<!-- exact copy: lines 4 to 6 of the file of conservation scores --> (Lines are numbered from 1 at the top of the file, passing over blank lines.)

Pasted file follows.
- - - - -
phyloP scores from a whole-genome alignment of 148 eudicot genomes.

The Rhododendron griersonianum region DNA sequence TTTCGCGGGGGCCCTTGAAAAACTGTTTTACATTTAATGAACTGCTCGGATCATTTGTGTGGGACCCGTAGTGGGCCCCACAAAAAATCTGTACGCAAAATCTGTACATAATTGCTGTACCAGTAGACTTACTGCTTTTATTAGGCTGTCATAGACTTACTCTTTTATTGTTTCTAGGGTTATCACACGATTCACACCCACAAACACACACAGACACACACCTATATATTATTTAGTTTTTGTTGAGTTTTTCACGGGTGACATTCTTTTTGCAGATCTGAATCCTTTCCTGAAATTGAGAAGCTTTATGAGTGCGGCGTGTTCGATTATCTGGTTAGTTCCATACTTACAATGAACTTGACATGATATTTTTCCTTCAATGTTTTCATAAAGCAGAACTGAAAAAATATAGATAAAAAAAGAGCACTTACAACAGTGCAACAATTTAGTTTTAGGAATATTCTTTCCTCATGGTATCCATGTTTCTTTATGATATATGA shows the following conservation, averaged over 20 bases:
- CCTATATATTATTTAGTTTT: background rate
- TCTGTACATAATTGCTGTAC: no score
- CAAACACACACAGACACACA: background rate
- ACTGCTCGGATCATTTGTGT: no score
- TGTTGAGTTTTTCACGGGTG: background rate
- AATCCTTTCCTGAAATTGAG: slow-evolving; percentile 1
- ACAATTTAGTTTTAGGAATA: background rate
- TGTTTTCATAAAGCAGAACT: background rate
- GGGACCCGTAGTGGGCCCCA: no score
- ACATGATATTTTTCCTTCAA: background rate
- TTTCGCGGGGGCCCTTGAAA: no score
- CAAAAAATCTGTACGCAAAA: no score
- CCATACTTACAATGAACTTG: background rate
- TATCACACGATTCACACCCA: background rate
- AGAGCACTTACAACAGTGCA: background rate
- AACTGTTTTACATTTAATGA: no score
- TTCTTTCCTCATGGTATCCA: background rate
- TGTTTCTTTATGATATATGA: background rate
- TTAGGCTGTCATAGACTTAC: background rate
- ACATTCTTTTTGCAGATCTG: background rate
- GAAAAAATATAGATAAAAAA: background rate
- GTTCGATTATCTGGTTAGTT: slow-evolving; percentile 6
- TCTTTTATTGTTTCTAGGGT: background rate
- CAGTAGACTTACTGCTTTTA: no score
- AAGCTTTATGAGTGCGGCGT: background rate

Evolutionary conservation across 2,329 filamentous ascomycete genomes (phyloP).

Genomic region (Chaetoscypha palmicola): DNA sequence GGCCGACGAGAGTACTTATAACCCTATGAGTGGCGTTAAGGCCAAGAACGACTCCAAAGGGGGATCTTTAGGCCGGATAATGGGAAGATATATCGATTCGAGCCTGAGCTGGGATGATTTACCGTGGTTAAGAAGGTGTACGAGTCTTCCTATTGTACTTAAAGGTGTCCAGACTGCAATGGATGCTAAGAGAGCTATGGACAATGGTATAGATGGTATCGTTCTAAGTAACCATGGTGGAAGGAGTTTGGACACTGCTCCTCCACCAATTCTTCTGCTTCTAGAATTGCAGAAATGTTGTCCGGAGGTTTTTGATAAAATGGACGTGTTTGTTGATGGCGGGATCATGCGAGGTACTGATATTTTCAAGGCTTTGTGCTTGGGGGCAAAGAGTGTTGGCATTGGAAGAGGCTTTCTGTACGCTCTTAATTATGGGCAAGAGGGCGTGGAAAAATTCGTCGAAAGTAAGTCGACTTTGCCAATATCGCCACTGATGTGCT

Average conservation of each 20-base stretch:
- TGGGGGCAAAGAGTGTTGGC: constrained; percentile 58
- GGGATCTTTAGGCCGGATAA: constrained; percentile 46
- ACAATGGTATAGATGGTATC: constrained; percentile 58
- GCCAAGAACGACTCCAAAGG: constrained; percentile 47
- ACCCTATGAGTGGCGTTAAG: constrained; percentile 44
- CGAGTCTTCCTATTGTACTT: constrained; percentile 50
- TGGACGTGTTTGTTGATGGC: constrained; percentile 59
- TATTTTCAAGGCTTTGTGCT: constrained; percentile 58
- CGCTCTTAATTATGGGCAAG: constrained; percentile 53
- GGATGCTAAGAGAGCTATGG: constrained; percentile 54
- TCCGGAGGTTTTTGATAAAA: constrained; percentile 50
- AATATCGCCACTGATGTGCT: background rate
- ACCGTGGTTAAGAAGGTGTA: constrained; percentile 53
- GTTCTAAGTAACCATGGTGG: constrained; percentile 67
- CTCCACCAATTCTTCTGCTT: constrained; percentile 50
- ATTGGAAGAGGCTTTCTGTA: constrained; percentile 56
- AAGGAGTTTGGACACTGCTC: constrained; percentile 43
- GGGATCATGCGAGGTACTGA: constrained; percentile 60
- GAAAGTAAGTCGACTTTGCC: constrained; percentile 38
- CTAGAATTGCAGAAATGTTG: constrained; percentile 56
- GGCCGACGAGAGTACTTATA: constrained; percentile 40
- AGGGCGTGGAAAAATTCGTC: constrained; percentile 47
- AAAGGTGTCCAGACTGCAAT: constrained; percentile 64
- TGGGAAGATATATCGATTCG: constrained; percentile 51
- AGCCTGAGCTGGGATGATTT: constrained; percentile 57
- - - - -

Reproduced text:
- TCTGTACATAATTGCTGTAC: no score
- CAAACACACACAGACACACA: background rate
- ACTGCTCGGATCATTTGTGT: no score